July 21 “Two kinds of fear” & LINKUP

fear, courage

There are two kinds of fear? Fear can be filled with faith or sinful depending on its focus.

Today’s Readings:
Ezra 3 & 4
Psalm 86.11-17
Proverbs 21.17-18
Acts 22.1-30

Ezra 3 & 4:

Fear of man and a higher authority

In chapter 3, even though the people who returned to Jerusalem had the authority of the king behind them, there was still opposition from the people already living in the land. Verse 3 says, “… fear had come upon them because of the people of those countries …” But in spite of their feelings they determined to do what was right and to worship God as Moses had instructed them to do.

Even though there is a move to restrict our rights as believers, we still have a great deal of freedom under the laws of our land. And while Romans 13 instructs us to obey those who rule over us, even that has limitations. Anytime someone in authority asks us to sin, we have a higher authority—that is God and His Word.

There will be times on the job (even when we are within our rights) or in our families where we will feel fear—fear of being ridiculed, fear of being rejected, fear of what people will think, even in some cases, fear of losing our jobs. But, we too, can do what’s right in spite of our feelings. Courage isn’t the absence of fear; it is doing what’s right in spite of it!

Psalm 86.11-17:

Single minded fear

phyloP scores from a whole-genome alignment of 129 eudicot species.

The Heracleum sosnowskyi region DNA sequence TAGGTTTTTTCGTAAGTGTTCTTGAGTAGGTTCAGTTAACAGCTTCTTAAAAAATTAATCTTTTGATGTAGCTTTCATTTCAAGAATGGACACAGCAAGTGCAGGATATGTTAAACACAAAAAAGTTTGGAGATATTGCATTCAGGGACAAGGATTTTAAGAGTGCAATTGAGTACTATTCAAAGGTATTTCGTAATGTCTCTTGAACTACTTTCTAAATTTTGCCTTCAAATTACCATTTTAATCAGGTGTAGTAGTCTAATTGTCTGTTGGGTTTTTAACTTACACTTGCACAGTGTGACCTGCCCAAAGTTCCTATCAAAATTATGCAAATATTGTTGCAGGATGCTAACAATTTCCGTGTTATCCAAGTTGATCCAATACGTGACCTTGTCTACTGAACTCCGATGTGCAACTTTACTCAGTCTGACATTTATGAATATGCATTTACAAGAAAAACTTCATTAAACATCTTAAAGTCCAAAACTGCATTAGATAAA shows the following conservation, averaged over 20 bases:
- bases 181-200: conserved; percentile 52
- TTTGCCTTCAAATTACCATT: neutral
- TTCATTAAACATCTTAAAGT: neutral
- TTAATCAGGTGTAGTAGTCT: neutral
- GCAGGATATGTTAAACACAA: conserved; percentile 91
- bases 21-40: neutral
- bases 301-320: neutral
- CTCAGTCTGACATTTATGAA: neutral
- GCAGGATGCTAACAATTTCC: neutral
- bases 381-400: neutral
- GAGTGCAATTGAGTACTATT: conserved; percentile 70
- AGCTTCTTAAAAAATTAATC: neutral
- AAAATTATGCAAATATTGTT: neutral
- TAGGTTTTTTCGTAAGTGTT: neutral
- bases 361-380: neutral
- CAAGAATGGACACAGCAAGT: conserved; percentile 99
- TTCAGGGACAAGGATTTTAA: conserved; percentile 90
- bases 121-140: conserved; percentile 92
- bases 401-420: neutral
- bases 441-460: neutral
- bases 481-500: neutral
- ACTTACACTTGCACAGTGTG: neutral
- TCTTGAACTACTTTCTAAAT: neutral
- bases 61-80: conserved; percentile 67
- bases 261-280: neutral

Verse 11b says, “… unite my heart to fear Your name.” Instead of fearing man, what people may think of us, we’re to fear God. The fear of God is not a cowering fear, but reverential respect.

In his book Taste and See, John Piper suggests praying for God to unite our hearts to fear His name. He points out that we all have areas of our lives where we do fear and obey God and other areas where our hearts are bent on going our own way or caught up in the fear of man—hence the importance of asking God to “unite our hearts” to be single-minded on pleasing Him.

Proverbs 21.17-18:

The love of pleasure

Verse 17, “He who loves pleasure will be a poor man …” When we develop a taste for the best of everything, a desire for ease and entertainment, or for sensual pleasure, instead of satisfying us, it causes us to want more.

“The eyes of man are never satisfied” (Prov. 27.20).

A focus on pleasure, entertainment, and ease leads to laziness and a lack of willingness to fulfill responsibilities. And when that focus is sensual pleasure, it often leads to immorality. All of them will ultimately lead to poverty— material poverty, relational poverty, and, ultimately, poverty of spirit.

Acts 22.1-30:

Circumstances and God’s sovereignty

Here in chapter 22 Paul shares a large portion of his testimony. He will give it more fully in chapter 26 when speaking before King Agrippa. He confessed his involvement in the death of Stephen, the first martyr of the church (v. 20), and spoke of his zeal to destroy “the Way,”—that is the church.

The Jews listened to what he had to say until he told them that God had called him to share the gospel with the gentiles. At that they were incensed and wanted to kill him, but God used his Roman citizenship to keep him alive. An example of how God uses circumstances to bring about His will.